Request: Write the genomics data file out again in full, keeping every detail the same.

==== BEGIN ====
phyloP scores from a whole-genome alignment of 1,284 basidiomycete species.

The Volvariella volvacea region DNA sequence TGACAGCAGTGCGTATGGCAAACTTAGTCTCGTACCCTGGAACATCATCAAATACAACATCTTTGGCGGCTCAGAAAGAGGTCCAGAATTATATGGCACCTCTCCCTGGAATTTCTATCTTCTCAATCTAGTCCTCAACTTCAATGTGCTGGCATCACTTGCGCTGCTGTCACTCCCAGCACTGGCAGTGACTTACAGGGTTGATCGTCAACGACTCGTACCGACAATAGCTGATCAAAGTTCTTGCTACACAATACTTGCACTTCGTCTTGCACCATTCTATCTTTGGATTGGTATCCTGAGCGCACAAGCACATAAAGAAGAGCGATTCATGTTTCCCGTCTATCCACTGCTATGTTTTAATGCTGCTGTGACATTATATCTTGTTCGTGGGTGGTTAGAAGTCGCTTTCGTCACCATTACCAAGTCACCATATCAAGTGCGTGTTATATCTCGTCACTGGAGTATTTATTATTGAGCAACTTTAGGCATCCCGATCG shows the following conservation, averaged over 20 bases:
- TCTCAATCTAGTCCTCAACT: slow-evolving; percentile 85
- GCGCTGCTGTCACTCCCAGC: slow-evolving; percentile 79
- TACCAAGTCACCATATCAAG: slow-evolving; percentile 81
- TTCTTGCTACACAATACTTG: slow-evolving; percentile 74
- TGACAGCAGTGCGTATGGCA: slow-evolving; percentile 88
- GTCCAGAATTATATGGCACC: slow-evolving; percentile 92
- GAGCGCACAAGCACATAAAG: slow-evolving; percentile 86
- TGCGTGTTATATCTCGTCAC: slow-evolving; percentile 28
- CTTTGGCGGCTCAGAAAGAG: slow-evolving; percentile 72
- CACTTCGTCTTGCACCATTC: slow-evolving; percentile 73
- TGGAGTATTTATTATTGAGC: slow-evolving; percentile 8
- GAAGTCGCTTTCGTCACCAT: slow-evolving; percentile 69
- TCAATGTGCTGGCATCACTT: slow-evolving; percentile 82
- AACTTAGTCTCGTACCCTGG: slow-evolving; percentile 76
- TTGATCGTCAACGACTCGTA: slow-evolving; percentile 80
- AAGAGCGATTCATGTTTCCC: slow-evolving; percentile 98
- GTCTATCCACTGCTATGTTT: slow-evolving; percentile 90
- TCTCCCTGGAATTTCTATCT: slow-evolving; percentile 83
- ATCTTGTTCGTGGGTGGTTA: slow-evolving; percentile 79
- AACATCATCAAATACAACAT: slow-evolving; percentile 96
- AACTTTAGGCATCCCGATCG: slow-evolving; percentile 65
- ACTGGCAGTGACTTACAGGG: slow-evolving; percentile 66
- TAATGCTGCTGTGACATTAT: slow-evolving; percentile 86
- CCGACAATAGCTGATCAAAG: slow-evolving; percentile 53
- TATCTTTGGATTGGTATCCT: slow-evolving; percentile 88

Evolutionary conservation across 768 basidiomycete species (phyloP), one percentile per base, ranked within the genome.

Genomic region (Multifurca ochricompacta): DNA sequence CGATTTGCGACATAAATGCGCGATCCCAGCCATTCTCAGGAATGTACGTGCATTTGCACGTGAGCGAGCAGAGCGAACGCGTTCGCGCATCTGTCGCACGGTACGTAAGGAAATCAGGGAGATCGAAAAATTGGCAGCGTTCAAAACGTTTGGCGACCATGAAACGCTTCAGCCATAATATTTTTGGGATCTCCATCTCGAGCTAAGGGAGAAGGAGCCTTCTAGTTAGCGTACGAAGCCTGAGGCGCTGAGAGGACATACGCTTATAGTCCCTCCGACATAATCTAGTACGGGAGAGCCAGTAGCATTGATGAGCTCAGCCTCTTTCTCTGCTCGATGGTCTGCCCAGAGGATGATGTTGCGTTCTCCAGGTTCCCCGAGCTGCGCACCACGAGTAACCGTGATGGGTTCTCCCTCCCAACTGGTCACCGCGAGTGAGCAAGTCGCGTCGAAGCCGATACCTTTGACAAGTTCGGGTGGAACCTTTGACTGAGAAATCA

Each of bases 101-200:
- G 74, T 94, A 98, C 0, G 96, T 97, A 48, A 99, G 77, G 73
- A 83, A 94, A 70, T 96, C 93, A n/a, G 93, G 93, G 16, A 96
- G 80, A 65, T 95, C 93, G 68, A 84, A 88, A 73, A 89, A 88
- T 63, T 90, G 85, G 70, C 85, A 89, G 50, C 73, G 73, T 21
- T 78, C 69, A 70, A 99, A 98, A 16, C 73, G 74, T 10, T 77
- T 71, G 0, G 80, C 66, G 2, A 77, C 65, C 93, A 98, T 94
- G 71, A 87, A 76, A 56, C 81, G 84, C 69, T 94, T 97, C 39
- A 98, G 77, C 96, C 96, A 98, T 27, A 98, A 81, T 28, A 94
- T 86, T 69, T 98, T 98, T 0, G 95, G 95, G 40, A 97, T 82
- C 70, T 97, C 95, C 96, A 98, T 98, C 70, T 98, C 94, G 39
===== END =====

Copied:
phyloP scores from a whole-genome alignment of 1,284 basidiomycete species.

The Volvariella volvacea region DNA sequence TGACAGCAGTGCGTATGGCAAACTTAGTCTCGTACCCTGGAACATCATCAAATACAACATCTTTGGCGGCTCAGAAAGAGGTCCAGAATTATATGGCACCTCTCCCTGGAATTTCTATCTTCTCAATCTAGTCCTCAACTTCAATGTGCTGGCATCACTTGCGCTGCTGTCACTCCCAGCACTGGCAGTGACTTACAGGGTTGATCGTCAACGACTCGTACCGACAATAGCTGATCAAAGTTCTTGCTACACAATACTTGCACTTCGTCTTGCACCATTCTATCTTTGGATTGGTATCCTGAGCGCACAAGCACATAAAGAAGAGCGATTCATGTTTCCCGTCTATCCACTGCTATGTTTTAATGCTGCTGTGACATTATATCTTGTTCGTGGGTGGTTAGAAGTCGCTTTCGTCACCATTACCAAGTCACCATATCAAGTGCGTGTTATATCTCGTCACTGGAGTATTTATTATTGAGCAACTTTAGGCATCCCGATCG shows the following conservation, averaged over 20 bases:
- TCTCAATCTAGTCCTCAACT: slow-evolving; percentile 85
- GCGCTGCTGTCACTCCCAGC: slow-evolving; percentile 79
- TACCAAGTCACCATATCAAG: slow-evolving; percentile 81
- TTCTTGCTACACAATACTTG: slow-evolving; percentile 74
- TGACAGCAGTGCGTATGGCA: slow-evolving; percentile 88
- GTCCAGAATTATATGGCACC: slow-evolving; percentile 92
- GAGCGCACAAGCACATAAAG: slow-evolving; percentile 86
- TGCGTGTTATATCTCGTCAC: slow-evolving; percentile 28
- CTTTGGCGGCTCAGAAAGAG: slow-evolving; percentile 72
- CACTTCGTCTTGCACCATTC: slow-evolving; percentile 73
- TGGAGTATTTATTATTGAGC: slow-evolving; percentile 8
- GAAGTCGCTTTCGTCACCAT: slow-evolving; percentile 69
- TCAATGTGCTGGCATCACTT: slow-evolving; percentile 82
- AACTTAGTCTCGTACCCTGG: slow-evolving; percentile 76
- TTGATCGTCAACGACTCGTA: slow-evolving; percentile 80
- AAGAGCGATTCATGTTTCCC: slow-evolving; percentile 98
- GTCTATCCACTGCTATGTTT: slow-evolving; percentile 90
- TCTCCCTGGAATTTCTATCT: slow-evolving; percentile 83
- ATCTTGTTCGTGGGTGGTTA: slow-evolving; percentile 79
- AACATCATCAAATACAACAT: slow-evolving; percentile 96
- AACTTTAGGCATCCCGATCG: slow-evolving; percentile 65
- ACTGGCAGTGACTTACAGGG: slow-evolving; percentile 66
- TAATGCTGCTGTGACATTAT: slow-evolving; percentile 86
- CCGACAATAGCTGATCAAAG: slow-evolving; percentile 53
- TATCTTTGGATTGGTATCCT: slow-evolving; percentile 88

Evolutionary conservation across 768 basidiomycete species (phyloP), one percentile per base, ranked within the genome.

Genomic region (Multifurca ochricompacta): DNA sequence CGATTTGCGACATAAATGCGCGATCCCAGCCATTCTCAGGAATGTACGTGCATTTGCACGTGAGCGAGCAGAGCGAACGCGTTCGCGCATCTGTCGCACGGTACGTAAGGAAATCAGGGAGATCGAAAAATTGGCAGCGTTCAAAACGTTTGGCGACCATGAAACGCTTCAGCCATAATATTTTTGGGATCTCCATCTCGAGCTAAGGGAGAAGGAGCCTTCTAGTTAGCGTACGAAGCCTGAGGCGCTGAGAGGACATACGCTTATAGTCCCTCCGACATAATCTAGTACGGGAGAGCCAGTAGCATTGATGAGCTCAGCCTCTTTCTCTGCTCGATGGTCTGCCCAGAGGATGATGTTGCGTTCTCCAGGTTCCCCGAGCTGCGCACCACGAGTAACCGTGATGGGTTCTCCCTCCCAACTGGTCACCGCGAGTGAGCAAGTCGCGTCGAAGCCGATACCTTTGACAAGTTCGGGTGGAACCTTTGACTGAGAAATCA

Each of bases 101-200:
- G 74, T 94, A 98, C 0, G 96, T 97, A 48, A 99, G 77, G 73
- A 83, A 94, A 70, T 96, C 93, A n/a, G 93, G 93, G 16, A 96
- G 80, A 65, T 95, C 93, G 68, A 84, A 88, A 73, A 89, A 88
- T 63, T 90, G 85, G 70, C 85, A 89, G 50, C 73, G 73, T 21
- T 78, C 69, A 70, A 99, A 98, A 16, C 73, G 74, T 10, T 77
- T 71, G 0, G 80, C 66, G 2, A 77, C 65, C 93, A 98, T 94
- G 71, A 87, A 76, A 56, C 81, G 84, C 69, T 94, T 97, C 39
- A 98, G 77, C 96, C 96, A 98, T 27, A 98, A 81, T 28, A 94
- T 86, T 69, T 98, T 98, T 0, G 95, G 95, G 40, A 97, T 82
- C 70, T 97, C 95, C 96, A 98, T 98, C 70, T 98, C 94, G 39